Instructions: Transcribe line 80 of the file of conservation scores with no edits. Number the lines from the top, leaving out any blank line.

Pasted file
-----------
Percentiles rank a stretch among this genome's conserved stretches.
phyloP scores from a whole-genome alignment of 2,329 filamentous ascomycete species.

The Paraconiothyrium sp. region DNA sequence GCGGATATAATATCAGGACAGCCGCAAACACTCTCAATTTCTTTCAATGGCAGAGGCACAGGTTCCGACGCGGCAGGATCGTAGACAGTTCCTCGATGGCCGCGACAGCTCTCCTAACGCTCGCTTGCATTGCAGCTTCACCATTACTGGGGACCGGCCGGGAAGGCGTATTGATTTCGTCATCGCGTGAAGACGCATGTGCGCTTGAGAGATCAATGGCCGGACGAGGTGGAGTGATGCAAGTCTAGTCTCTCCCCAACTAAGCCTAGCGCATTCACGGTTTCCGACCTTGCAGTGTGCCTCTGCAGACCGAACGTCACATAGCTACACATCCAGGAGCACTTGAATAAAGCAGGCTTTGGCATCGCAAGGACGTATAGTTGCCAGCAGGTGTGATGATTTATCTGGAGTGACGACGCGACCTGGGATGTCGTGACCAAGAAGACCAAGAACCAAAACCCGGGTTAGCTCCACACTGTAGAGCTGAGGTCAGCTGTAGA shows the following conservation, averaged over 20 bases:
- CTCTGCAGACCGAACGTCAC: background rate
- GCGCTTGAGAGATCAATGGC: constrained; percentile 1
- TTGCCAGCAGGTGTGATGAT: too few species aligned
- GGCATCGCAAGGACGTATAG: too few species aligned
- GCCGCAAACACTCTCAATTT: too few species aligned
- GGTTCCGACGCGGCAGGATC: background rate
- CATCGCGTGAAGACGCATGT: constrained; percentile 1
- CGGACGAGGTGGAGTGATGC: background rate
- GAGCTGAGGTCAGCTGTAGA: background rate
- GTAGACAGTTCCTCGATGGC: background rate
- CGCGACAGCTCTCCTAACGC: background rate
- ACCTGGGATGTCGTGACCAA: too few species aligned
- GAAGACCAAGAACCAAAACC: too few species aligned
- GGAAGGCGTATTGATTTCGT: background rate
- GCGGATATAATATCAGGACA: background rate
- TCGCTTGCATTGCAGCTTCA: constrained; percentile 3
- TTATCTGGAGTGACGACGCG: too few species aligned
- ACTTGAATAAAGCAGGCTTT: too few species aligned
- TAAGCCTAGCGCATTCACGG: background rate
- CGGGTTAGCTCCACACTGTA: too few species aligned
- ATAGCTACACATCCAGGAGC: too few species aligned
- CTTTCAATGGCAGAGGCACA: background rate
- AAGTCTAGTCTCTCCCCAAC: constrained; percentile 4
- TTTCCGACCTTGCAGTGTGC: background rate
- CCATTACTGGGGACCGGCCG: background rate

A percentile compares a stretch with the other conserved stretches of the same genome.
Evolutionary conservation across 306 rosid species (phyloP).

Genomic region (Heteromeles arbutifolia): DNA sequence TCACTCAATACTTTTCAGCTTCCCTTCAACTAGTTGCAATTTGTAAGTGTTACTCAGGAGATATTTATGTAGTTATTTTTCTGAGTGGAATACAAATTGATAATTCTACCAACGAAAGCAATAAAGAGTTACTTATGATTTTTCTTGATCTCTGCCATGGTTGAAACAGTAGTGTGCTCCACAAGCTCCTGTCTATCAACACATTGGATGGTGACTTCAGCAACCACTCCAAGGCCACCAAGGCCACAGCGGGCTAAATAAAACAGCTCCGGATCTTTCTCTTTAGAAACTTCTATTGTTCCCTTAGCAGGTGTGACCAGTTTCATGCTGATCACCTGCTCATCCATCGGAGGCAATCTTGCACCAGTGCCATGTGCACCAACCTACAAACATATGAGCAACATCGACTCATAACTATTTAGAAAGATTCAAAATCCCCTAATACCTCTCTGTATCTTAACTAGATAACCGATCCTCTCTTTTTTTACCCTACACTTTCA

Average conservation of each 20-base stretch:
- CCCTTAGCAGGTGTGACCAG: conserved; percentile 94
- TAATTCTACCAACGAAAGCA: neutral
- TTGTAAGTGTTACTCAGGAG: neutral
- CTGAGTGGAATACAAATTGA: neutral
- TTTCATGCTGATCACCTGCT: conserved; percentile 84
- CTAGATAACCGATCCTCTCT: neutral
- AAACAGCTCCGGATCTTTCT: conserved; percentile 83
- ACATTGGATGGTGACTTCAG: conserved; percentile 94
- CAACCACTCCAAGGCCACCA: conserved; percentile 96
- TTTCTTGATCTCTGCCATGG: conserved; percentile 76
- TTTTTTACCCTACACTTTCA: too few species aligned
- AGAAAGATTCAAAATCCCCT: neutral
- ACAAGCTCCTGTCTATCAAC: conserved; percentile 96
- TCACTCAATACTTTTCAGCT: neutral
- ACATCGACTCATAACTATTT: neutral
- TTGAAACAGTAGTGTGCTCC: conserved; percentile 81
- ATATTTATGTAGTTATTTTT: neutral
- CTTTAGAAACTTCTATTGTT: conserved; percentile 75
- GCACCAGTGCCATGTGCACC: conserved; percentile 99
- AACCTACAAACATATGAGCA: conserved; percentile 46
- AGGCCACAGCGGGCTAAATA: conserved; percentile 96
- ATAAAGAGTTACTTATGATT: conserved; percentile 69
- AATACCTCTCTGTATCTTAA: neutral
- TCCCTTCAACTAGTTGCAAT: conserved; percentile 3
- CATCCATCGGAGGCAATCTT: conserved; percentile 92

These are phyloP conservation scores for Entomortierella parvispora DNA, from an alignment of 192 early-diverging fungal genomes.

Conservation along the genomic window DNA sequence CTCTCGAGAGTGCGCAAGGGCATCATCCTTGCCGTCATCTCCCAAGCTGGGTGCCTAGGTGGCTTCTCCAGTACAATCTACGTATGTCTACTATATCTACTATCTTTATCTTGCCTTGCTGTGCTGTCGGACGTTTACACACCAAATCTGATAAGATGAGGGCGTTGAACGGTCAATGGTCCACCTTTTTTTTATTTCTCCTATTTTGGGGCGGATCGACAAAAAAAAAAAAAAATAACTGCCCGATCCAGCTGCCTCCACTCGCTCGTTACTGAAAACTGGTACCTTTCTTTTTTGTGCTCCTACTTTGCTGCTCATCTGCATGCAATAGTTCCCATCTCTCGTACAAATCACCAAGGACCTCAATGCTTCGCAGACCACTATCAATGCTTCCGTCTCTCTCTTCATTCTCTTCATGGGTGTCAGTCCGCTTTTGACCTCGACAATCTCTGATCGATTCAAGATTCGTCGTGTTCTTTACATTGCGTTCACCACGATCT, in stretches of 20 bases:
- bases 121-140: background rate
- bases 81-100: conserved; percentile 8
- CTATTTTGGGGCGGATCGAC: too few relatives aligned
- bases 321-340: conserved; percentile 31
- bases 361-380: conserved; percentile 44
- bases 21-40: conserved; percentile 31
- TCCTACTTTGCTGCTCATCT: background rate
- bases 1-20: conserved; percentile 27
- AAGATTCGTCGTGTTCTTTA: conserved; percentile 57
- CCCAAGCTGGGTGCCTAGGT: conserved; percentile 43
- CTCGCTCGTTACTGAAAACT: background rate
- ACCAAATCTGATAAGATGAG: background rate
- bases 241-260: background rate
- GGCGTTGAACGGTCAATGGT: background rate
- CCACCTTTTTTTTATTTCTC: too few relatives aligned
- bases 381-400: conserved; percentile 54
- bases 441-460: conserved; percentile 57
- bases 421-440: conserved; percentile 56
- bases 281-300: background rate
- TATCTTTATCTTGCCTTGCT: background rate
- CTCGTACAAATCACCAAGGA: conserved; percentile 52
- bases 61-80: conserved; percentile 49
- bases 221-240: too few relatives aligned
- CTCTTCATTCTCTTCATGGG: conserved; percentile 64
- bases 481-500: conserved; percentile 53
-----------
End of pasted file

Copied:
- CTCGTACAAATCACCAAGGA: conserved; percentile 52